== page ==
was the fourth-largest city in the USSR and a center of learning in the fields of science and engineering. Due to the 1966 earthquake and the Soviet redevelopment, little architectural heritage has survived of Tashkent's ancient history. Few structures mark its significance as a trading point on the historic Silk Road. Capital of Uzbekistan[edit] Tashkent
is the capital of and the most cosmopolitan city in Uzbekistan. It was noted for its tree-lined streets, numerous fountains, and pleasant parks, at least until the tree-cutting campaigns initiated in 2009 by the local government. [13]

Alisher Navoiy

Since 1991, the city has changed economically, culturally, and architecturally. New development has superseded or replaced icons of the Soviet era. The largest statue ever erected for Lenin was replaced with a globe, featuring a geographic map of Uzbekistan. Buildings from the Soviet era have been replaced with new modern buildings. The "Downtown Tashkent" district includes the 22-story NBU Bank building, an Intercontinental Hotel, the International Business Center, and the Plaza Building.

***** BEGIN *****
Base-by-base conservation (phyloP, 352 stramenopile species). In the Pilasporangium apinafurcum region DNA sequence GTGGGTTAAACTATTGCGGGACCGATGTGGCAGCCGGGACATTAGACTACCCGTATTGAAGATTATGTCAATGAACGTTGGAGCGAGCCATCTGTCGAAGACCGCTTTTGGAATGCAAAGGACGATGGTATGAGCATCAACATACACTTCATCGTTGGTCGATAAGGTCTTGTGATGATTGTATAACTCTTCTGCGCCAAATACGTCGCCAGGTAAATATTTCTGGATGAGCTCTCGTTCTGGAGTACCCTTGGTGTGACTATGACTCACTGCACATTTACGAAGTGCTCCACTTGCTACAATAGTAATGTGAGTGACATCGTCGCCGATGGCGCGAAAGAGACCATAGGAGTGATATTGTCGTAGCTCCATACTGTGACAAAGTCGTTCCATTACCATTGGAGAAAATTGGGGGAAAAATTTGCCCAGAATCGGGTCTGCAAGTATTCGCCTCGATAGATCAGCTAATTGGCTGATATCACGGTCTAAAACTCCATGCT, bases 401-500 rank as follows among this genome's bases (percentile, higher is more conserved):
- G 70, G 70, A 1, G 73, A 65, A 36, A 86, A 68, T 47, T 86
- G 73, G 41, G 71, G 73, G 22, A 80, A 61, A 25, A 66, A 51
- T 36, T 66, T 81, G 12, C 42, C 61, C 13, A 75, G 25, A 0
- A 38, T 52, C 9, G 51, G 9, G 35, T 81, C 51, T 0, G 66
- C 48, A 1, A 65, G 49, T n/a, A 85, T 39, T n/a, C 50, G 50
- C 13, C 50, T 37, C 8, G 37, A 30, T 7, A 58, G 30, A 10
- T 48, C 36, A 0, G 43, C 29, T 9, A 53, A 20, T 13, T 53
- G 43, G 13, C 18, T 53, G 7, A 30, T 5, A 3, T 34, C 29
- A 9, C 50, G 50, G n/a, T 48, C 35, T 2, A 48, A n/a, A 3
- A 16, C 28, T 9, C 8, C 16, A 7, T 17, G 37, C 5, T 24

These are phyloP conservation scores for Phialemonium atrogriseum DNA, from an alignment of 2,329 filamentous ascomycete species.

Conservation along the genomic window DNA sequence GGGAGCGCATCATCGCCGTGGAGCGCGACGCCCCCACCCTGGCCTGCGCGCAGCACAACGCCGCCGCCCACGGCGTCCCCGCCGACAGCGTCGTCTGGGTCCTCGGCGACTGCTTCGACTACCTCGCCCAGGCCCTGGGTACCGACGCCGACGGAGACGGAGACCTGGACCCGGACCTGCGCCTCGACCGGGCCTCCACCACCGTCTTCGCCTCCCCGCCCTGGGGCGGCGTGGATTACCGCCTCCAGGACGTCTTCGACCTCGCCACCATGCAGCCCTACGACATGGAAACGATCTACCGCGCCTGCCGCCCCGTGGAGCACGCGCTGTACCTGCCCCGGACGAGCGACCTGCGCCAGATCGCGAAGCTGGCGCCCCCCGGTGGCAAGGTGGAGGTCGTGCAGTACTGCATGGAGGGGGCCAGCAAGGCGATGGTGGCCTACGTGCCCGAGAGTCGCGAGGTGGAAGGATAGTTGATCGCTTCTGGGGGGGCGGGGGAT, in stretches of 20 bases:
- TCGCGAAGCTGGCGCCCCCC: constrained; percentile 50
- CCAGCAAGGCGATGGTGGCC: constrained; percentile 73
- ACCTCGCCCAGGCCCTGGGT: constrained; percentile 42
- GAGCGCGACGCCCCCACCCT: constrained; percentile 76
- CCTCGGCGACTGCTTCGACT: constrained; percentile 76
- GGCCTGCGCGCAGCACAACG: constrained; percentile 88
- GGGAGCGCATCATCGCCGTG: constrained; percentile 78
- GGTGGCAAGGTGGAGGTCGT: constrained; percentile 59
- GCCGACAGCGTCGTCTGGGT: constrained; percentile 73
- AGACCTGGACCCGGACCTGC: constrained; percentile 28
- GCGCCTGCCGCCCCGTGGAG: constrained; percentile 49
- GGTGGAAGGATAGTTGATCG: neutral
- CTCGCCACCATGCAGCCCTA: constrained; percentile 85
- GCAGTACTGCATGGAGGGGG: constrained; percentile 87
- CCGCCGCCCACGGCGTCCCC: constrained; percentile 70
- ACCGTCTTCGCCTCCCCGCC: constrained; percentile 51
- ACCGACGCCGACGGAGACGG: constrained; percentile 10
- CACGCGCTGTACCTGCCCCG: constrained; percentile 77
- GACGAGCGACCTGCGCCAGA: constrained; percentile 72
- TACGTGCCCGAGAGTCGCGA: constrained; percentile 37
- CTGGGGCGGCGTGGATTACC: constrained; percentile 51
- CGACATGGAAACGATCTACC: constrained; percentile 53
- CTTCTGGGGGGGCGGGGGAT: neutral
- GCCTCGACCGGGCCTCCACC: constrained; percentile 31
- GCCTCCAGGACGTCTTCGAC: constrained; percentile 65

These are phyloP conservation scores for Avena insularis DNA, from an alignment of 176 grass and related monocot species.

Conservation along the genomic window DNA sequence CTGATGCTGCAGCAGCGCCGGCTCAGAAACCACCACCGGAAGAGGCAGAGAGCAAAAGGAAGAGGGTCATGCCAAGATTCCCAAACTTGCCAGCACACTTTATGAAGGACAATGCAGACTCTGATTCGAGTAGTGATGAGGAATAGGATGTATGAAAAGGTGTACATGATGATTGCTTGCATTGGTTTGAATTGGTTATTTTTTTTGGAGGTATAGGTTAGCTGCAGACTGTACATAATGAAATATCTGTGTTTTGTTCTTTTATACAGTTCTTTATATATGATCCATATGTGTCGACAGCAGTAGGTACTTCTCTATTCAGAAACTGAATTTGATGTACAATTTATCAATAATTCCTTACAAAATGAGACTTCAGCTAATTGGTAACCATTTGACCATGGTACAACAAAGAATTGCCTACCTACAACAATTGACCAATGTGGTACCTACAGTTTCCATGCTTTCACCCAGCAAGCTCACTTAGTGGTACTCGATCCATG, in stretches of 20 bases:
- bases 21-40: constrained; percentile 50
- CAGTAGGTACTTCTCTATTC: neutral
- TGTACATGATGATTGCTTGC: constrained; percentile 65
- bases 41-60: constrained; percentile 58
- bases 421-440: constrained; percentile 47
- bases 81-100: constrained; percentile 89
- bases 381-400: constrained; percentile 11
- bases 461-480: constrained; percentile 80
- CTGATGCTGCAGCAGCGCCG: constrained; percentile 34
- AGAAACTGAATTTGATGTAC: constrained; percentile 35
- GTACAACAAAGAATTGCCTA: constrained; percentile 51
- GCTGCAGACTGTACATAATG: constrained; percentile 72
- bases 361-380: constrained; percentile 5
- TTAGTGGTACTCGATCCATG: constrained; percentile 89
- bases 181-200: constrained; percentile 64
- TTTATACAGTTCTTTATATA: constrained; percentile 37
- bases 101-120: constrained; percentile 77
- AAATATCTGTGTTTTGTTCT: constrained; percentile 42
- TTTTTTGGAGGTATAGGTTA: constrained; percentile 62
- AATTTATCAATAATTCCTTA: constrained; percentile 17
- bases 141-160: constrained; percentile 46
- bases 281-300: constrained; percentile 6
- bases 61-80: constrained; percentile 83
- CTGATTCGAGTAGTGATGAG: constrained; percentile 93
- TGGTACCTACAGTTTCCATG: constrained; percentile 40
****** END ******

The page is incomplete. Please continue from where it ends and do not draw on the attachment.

Japanese Gardens in Tashkent

The Tashkent
Business district is a special district, established for the development of small, medium and large businesses in Uzbekistan. In 2007, Tashkent
was named a "cultural capital of the Islamic world" by Moscow
News, as the city has numerous historic mosques and significant Islamic sites, including the Islamic University. [14] Tashkent
holds the Samarkand
Kufic Quran, one of the earliest written copies of the Quran, which has been located in the city since 1924. [15]

Development of Tashkent

c. 1865




1966: earthquake and subsequent redevelopment



Origin of television[edit] The first demonstration of a fully electronic TV set to the public and committee was made in Tashkent